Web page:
We now turn to the first of several lessons that treat text as data.
Treating text as data has one important advantage: scalability. While it takes time to read through cases, contracts and treaties, text-as-data techniques allow lawyers to process a lot of legal material efficiently and effectively in seconds.
Unfortunately, any conversion from text to data comes at the cost of losing semantic information. The meaning of words is partially derived from their context and part of that semantic context is inevitably lost when text is treated as data. Two consequences flow from this.
First, reading text and treating text-as-data are not substitutes; they are complements. A text-as-data analysis provides a bird’s-eye-view of the law by processing lots of information, but does not provide a detailed understanding. Reading text, on the other hand, provides detail and interpretive context that text-as-data analysis cannot match, but it is also time-consuming and thus necessarily restricted to a comparatively small number of selected documents.
Second, all text-as-data methods work with imperfect representations of text. The utility of a text-as-data analysis should not be evaluated by how accurately it reflects the text, but rather by how useful its insights about the text are. As we will see, usefulness often does not require semantic perfection.
Since text-as-data methods are evaluated based on their usefulness and not how accurately they represent semantic nuances, the selection of text-as-methods depends on the task at hand. In this lesson, we will primarily work with term-frequency representations of text: We count the number of times a word appears in a document. As we will see, this simple representation of text is surprisingly useful for many tasks, but not for all. Sometimes we are only interested in particular words; sometimes, the grammatical form or the semantic context of words are crucial. There are many ways to represent and work with text. Which method is best, depends on what exactly you want to do. We will cover a few different application in this and the next lesson to guide you.
We will represent text as word frequencies to visualize and analyze the content and sentiment of legal texts.
Grimmer, Justin, and Brandon M. Stewart. “Text as Data: The Promise and Pitfalls of Automatic Content Analysis Methods for Political Texts.” Political Analysis, 2013.
scc$text <- iconv(scc$text, "ASCII", "UTF-8",sub='')
# When working with French texts, for instance, use the following encoding:
scc$text <- iconv(scc$text, from="UTF-8", to="LATIN1")
In this lesson, we return to our Supreme Court of Canada data and convert the judgments' text into data. To do that we, download and activate the tm package (one of several R packages that allow turning text into data) and create a corpus object.
# Load package.
# Create a corpus from the text.
corpus <- VCorpus(VectorSource(scc$text))
We should then do some processing on our corpus. There is some variation in our text that, for most tasks, we are not interested in. For instance, if we are interested in understanding the content of our corpus, it will not matter for our analysis whether a word is capitalised or not.
At the same time, pre-processing text is not a value-neutral exercise and it may affect your results. You thus need to be mindful what you do.
There are two ways to think about pre-processing choices. First, you could run the same analysis with different pre-processing combinations to make sure that your results are robust and do not vary strongly due to your pre-processing decisions. Denny and Spirling provide some useful guidance on this. Second, you could approach pre-processing from a more theoretical perspective and justify your pre-processing choices on conceptual grounds: "is the variation in the text that I am interested in for this particular task meaningfully distorted by this pre-processing step?"
# Here, we focus on getting rid of variation that we don't consider conceptually meaningful for investigating content variation in our SCC texts.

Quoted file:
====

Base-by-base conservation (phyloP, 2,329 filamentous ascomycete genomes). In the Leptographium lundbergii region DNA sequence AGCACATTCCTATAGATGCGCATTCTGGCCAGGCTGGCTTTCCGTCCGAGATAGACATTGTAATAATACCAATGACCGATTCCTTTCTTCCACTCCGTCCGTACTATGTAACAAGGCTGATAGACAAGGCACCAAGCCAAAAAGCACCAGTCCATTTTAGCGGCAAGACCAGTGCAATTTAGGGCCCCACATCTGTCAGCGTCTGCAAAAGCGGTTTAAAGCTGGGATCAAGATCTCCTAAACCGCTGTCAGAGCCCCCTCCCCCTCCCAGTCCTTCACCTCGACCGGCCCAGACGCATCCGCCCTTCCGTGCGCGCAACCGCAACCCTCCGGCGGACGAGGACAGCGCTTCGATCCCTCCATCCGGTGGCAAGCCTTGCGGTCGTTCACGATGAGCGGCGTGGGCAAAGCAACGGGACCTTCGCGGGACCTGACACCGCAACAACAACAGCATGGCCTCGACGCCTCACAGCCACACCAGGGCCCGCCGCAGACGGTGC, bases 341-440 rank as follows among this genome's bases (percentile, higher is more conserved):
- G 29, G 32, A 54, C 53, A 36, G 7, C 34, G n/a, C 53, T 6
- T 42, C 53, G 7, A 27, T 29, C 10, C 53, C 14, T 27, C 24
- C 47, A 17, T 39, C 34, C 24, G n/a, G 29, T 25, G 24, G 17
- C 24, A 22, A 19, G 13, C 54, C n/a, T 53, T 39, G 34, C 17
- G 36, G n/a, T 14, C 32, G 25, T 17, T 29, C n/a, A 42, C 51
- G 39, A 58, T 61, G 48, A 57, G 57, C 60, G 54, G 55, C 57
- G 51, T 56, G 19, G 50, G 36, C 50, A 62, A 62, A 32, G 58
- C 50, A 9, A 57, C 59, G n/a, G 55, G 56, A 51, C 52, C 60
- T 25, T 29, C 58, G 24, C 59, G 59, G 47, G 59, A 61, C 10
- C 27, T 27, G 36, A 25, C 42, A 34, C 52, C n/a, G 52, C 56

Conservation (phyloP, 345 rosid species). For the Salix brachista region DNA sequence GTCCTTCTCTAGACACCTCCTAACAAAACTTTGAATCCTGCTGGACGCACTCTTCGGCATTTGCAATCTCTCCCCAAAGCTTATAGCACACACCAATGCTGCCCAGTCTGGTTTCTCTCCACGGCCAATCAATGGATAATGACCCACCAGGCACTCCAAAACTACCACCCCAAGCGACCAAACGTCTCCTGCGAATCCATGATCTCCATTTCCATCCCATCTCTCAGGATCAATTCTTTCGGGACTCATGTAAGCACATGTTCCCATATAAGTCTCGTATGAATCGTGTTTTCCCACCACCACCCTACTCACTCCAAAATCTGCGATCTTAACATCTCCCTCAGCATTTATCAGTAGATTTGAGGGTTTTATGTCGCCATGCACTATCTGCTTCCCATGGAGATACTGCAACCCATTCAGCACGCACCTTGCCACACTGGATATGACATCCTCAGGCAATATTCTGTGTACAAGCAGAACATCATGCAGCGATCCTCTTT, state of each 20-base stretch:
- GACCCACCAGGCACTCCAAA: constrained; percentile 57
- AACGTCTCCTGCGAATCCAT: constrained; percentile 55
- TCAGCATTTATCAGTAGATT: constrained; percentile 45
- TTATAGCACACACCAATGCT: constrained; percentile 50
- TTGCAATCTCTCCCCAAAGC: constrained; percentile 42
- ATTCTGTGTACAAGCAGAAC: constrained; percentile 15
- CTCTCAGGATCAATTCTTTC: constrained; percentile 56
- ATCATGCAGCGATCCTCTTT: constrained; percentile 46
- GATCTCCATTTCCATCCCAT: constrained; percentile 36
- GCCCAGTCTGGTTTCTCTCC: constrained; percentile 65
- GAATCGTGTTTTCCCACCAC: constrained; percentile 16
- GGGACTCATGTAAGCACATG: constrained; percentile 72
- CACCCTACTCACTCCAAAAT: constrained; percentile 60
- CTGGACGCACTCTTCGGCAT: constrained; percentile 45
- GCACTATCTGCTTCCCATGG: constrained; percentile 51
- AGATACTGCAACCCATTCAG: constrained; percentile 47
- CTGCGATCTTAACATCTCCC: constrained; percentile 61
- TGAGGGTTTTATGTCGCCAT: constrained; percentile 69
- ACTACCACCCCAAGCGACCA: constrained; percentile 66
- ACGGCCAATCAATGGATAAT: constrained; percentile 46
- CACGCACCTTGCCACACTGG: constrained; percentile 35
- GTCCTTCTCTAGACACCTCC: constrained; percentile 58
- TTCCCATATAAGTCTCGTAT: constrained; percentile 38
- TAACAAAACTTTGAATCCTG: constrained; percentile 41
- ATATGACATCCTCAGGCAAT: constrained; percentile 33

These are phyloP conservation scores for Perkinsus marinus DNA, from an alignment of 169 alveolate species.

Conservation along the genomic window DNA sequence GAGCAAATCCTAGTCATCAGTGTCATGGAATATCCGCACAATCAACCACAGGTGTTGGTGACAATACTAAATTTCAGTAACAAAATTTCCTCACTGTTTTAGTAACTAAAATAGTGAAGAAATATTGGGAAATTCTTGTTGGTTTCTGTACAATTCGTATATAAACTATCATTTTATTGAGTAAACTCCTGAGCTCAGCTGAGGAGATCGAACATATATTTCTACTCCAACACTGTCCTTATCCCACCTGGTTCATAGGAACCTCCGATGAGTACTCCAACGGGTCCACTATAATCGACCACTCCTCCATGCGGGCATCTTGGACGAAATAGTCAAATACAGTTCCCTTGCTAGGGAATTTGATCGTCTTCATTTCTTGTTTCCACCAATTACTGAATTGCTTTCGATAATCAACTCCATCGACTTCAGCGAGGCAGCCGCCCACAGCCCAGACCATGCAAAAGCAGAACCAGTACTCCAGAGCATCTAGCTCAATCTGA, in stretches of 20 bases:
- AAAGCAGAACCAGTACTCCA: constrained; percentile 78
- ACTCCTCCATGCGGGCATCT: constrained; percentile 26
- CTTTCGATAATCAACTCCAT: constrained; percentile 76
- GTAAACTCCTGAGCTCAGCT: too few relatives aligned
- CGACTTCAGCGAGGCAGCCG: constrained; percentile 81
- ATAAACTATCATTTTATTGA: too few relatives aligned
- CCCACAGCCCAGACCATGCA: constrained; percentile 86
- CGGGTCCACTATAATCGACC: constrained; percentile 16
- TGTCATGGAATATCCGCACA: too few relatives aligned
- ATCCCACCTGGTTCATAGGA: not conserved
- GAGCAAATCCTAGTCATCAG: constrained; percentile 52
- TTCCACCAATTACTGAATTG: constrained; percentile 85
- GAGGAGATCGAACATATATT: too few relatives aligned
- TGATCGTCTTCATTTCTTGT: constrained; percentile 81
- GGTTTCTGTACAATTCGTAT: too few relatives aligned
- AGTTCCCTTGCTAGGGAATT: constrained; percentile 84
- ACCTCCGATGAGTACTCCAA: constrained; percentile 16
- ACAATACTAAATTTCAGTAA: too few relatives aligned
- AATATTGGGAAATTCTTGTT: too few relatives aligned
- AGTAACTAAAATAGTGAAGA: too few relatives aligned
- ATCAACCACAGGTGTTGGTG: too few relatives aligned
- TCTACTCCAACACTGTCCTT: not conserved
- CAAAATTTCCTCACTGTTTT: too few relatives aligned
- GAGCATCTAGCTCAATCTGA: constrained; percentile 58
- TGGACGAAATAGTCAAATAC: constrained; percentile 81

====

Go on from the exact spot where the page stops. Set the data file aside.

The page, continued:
# Removing punctuation.
corpus <- tm_map(corpus, removePunctuation)
# Lowercasing letters.
corpus <- tm_map(corpus, content_transformer(tolower))
# Eliminating trailing white space.
corpus <- tm_map(corpus, stripWhitespace)
# Removing numbers.
corpus <- tm_map(corpus, removeNumbers)
A more controversial aspect is the removal of stopwords. Stopwords include "and", "or", "over", "our" etc. Take a look.
##  "i" "me" "my" "myself" "we" "our" "ours" "ourselves"
 "you" "your" "yours" "yourself" "yourselves" "he" "him" "his"
 "himself" "she" "her" "hers" "herself" "it" "its" "itself"
 "they" "them" "their" "theirs" "themselves" "what" "which" "who"
 "whom" "this" "that" "these" "those" "am" "is" "are"
 "was" "were" "be" "been" "being" "have" "has" "had"
 "having" "do" "does" "did" "doing" "would" "should" "could"
 "ought" "i'm" "you're" "he's" "she's" "it's" "we're" "they're"
 "i've" "you've" "we've" "they've" "i'd" "you'd" "he'd" "she'd"
 "we'd" "they'd" "i'll" "you'll" "he'll" "she'll" "we'll" "they'll"
 "isn't" "aren't" "wasn't" "weren't" "hasn't" "haven't" "hadn't" "doesn't"
 "don't" "didn't" "won't" "wouldn't" "shan't" "shouldn't" "can't" "cannot"
 "couldn't" "mustn't" "let's" "that's" "who's" "what's" "here's" "there's"
 "when's" "where's" "why's" "how's" "a" "an" "the" "and"
 "but" "if" "or" "because" "as" "until" "while" "of"
 "at" "by" "for" "with" "about" "against" "between" "into"
 "through" "during" "before" "after" "above" "below" "to" "from"
 "up" "down" "in" "out" "on" "off" "over" "under"
 "again" "further" "then" "once" "here" "there" "when" "where"
 "why" "how" "all" "any" "both" "each" "few" "more"
 "most" "other" "some" "such" "no" "nor" "not" "only"
 "own" "same" "so" "than" "too" "very"
In some legal contexts these words can matter a lot. Further, some words that we as lawyers may consider to be "noise" or unwanted stop words such as purely stylistic legal latin like "inter alia" , are not included in that stopword count. Hence as part of the exercise for this lesson, you will need to create a legal stopword list. For now, though, we just eliminate stopwords.
corpus <- tm_map(corpus, removeWords, stopwords("english"))
One other common pre-preprocessing step, stemming, whereby words are reduced to their root or stem, is something that must be done cautiously when applied to legal texts. The reason for that is because, in a legal context, words with the same stems can have very different meanings. For example, some stemmers group the word "arbitrary" and "arbitrator" to the same "arbitr" stem. As a result, stemming risks eliminating information that is useful to lawyers.
# Create a term-document matrix.
tdm <- TermDocumentMatrix(corpus)
tdm <- as.matrix(tdm)